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Elbphilharmonie Hamburg: Grand Opening Concert
rec. live 11 January 2017, Elbphilharmonie, Hamburg
C MAJOR DVD 741408 [2 DVDs: 165 mins]

There are two DVDs in this smart and attractive box, one devoted to the opening concert of the stunning Elbphilharmonie in Hamburg and the other to the documentary that charts the long and winding and sometimes fractious road that led, finally, to its completion. The documentary lasts 53 minutes and is full of the most remarkable detail of the surmounting of exceptional architectural difficulties inherent in the project; it’s no surprise that it opened six years late but that was mainly due not to complexities of building or aesthetics so much as to temporary shutdown due to legal problems which at one stage seemed to threaten the whole project. If you’re one who tends to hit the fast-forward and go straight to the concert I’d advise watching the whole way through. You’ll learn how the crustacean-sculptural beauty of the building evolved, the complexities of the acoustical testing, the fact that each of the vast windows cost €50,000, and how – surprise, surprise – the costs spiraled tenfold out of control, from €70 million to €700 million. The documentary doesn’t pull any punches; for all the subtlety of the acoustical tests there is a pretty blunt admission of the many failures of the build. One could suggest that the end result now justifies the undertaking, but it clearly didn’t seem so during construction. In fact, catastrophically in terms of costs, work stopped for one year because of concerns about the roof. What emerges however is a floating hall, sitting on top of the original wharf buildings, soundproofed, facing the harbour, with flats and a hotel on site, its white skin magnificently supported atop the original utilitarian russet brick. Both inside and outside it’s a marvel of engineering and finesse.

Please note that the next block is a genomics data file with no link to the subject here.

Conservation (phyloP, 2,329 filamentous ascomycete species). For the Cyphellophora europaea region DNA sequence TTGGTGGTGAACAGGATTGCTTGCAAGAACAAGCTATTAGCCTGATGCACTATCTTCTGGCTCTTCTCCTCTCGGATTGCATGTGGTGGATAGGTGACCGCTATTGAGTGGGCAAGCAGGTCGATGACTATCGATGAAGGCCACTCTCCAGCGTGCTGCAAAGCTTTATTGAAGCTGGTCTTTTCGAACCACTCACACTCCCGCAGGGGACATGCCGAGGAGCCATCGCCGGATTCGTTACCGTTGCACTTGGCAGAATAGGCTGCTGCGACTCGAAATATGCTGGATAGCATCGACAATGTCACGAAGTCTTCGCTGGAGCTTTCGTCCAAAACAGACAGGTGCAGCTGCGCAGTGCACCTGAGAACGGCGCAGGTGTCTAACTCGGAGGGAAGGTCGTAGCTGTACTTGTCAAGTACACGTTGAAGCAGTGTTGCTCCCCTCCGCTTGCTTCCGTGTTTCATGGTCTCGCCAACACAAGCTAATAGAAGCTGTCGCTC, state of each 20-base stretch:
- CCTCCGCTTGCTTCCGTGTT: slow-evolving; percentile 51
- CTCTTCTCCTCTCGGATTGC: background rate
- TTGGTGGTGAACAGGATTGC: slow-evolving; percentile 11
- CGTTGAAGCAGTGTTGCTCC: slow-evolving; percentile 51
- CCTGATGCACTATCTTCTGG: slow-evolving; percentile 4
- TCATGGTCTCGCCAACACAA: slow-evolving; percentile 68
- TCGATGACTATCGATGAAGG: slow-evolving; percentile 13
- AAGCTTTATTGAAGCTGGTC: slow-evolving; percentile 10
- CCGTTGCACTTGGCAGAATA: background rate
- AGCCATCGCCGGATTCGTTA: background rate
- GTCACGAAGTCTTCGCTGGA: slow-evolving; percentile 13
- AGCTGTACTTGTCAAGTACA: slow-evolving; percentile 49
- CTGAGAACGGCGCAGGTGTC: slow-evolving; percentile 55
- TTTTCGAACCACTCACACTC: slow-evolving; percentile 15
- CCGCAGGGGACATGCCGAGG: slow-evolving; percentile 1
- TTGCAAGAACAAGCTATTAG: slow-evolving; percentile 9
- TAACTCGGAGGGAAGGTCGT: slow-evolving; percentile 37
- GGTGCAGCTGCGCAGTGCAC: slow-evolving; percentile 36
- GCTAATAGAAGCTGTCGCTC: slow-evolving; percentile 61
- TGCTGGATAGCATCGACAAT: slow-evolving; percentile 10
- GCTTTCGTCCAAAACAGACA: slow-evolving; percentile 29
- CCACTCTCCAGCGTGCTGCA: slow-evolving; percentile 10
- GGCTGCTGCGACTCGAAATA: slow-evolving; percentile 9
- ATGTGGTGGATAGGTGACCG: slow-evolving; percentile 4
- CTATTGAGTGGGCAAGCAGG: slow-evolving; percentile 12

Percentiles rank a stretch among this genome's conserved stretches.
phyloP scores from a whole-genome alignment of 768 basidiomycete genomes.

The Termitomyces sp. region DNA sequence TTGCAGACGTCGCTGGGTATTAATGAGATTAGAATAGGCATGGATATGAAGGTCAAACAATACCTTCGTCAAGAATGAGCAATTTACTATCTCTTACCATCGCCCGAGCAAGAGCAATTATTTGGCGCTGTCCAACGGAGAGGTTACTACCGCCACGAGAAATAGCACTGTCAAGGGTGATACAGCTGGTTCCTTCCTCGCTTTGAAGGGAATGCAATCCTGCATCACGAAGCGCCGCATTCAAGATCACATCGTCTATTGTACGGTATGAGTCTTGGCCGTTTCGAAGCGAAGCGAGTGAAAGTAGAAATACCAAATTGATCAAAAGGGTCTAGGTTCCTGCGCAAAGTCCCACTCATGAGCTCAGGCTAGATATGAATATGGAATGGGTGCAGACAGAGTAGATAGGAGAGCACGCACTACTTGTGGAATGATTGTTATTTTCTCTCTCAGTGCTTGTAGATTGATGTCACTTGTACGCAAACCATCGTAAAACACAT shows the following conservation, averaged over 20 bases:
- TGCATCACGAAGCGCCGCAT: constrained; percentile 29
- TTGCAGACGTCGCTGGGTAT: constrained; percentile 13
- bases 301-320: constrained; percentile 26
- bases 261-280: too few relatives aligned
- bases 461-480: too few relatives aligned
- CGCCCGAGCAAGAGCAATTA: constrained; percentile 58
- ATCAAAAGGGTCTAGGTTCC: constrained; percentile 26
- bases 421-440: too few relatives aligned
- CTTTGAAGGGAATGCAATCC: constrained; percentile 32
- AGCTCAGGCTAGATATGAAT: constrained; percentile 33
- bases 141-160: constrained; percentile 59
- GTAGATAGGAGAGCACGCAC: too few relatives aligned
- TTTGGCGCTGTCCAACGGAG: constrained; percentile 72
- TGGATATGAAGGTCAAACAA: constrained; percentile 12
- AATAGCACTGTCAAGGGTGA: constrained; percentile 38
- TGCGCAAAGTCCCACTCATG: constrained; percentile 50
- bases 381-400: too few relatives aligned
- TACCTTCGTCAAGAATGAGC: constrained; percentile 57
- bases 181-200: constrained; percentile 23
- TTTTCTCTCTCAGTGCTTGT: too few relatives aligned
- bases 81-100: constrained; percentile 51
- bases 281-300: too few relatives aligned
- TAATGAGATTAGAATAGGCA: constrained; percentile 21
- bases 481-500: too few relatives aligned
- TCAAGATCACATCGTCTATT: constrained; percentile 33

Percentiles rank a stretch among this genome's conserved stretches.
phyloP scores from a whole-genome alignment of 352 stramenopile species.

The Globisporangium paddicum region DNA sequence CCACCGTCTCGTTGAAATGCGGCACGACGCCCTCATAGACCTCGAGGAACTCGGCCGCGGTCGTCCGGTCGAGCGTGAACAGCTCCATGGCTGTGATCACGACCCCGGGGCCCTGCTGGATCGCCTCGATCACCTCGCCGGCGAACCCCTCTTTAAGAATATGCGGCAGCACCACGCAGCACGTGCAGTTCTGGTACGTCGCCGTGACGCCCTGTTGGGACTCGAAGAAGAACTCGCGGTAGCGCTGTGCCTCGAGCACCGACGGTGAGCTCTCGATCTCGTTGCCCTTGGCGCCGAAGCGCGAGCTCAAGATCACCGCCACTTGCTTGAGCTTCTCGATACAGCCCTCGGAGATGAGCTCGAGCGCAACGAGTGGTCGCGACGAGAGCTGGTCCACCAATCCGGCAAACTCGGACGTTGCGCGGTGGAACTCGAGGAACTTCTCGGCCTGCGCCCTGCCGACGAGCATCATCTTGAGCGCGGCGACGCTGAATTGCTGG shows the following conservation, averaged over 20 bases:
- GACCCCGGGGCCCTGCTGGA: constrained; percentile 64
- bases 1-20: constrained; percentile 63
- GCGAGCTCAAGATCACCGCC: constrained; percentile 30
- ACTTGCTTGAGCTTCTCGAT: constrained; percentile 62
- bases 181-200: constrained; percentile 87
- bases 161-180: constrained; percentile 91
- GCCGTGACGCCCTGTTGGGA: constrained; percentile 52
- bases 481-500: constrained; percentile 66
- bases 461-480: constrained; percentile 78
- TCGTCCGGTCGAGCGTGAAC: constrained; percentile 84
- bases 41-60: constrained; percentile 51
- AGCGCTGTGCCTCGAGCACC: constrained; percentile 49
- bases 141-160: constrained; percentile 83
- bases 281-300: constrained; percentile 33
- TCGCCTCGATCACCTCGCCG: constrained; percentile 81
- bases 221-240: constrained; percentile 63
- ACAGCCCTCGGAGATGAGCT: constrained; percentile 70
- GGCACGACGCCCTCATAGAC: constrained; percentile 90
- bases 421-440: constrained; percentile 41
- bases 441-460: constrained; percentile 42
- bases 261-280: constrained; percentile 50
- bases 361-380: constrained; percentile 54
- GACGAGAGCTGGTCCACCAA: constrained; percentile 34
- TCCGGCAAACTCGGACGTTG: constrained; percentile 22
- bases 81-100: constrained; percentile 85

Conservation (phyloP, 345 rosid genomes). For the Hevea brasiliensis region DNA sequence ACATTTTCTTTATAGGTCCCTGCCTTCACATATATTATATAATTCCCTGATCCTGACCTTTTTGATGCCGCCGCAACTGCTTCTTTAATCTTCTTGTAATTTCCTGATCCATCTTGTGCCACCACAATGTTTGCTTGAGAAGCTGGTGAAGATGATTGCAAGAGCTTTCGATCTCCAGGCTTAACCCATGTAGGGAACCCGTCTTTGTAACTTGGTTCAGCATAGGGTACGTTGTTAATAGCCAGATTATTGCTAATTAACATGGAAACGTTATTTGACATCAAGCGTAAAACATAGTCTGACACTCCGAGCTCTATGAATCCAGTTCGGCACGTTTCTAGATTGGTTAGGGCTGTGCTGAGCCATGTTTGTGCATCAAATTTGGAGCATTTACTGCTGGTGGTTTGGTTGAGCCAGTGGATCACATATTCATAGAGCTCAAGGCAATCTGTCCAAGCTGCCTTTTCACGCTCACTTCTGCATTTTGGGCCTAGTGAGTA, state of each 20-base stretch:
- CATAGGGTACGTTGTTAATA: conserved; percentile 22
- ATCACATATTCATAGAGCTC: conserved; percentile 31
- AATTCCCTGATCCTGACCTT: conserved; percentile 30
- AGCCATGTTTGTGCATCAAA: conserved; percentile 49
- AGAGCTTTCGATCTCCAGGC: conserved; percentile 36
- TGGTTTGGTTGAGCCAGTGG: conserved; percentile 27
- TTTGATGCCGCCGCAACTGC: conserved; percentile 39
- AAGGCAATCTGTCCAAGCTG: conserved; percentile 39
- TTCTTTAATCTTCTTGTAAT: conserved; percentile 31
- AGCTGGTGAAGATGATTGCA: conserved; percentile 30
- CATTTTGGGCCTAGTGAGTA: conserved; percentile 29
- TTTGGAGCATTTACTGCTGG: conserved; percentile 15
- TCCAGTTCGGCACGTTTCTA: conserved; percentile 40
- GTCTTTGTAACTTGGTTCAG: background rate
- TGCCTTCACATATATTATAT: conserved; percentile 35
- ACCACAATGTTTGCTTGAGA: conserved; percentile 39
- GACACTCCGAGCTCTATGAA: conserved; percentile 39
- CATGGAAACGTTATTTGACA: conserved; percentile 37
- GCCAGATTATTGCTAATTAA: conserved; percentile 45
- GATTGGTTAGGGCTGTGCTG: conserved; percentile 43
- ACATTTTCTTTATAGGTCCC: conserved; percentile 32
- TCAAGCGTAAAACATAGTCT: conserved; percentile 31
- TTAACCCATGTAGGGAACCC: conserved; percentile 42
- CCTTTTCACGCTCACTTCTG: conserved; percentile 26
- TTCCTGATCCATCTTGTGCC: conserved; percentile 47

The building’s interlocking fluidity of expression is reflected in the concert itself, which opens not with a Waltonian flourish but, after applause for conductor Thomas Hengelbrock, with a much more singular and suggestive piece, Pan, from Britten’s Six Metamorphoses After Ovid splendidly played in a programmatic and lighting coup by Kalev Kuljus who plays initially in darkness high up the topmost tiers. Rightly reasoning that a conventional programme would hardly befit this most untraditional of buildings the music, without applause, moves straight into the first three movements of Dutilleux’s Mystère de l’instant. Here we see that the building seems to respond to the colour, to the flavour and texture of the music playing within it. Shots of the outside show how the lighting ensures the building’s skin pulsates with yellows and pinks and that, inside, the shots of the interior focus on the mollusc-like sculpture – deeply marine, oceanic. These elements seem to vest it with a living presence just as much as the external lighting creates the impression of a pulsing skein, throbbing to the music heard within.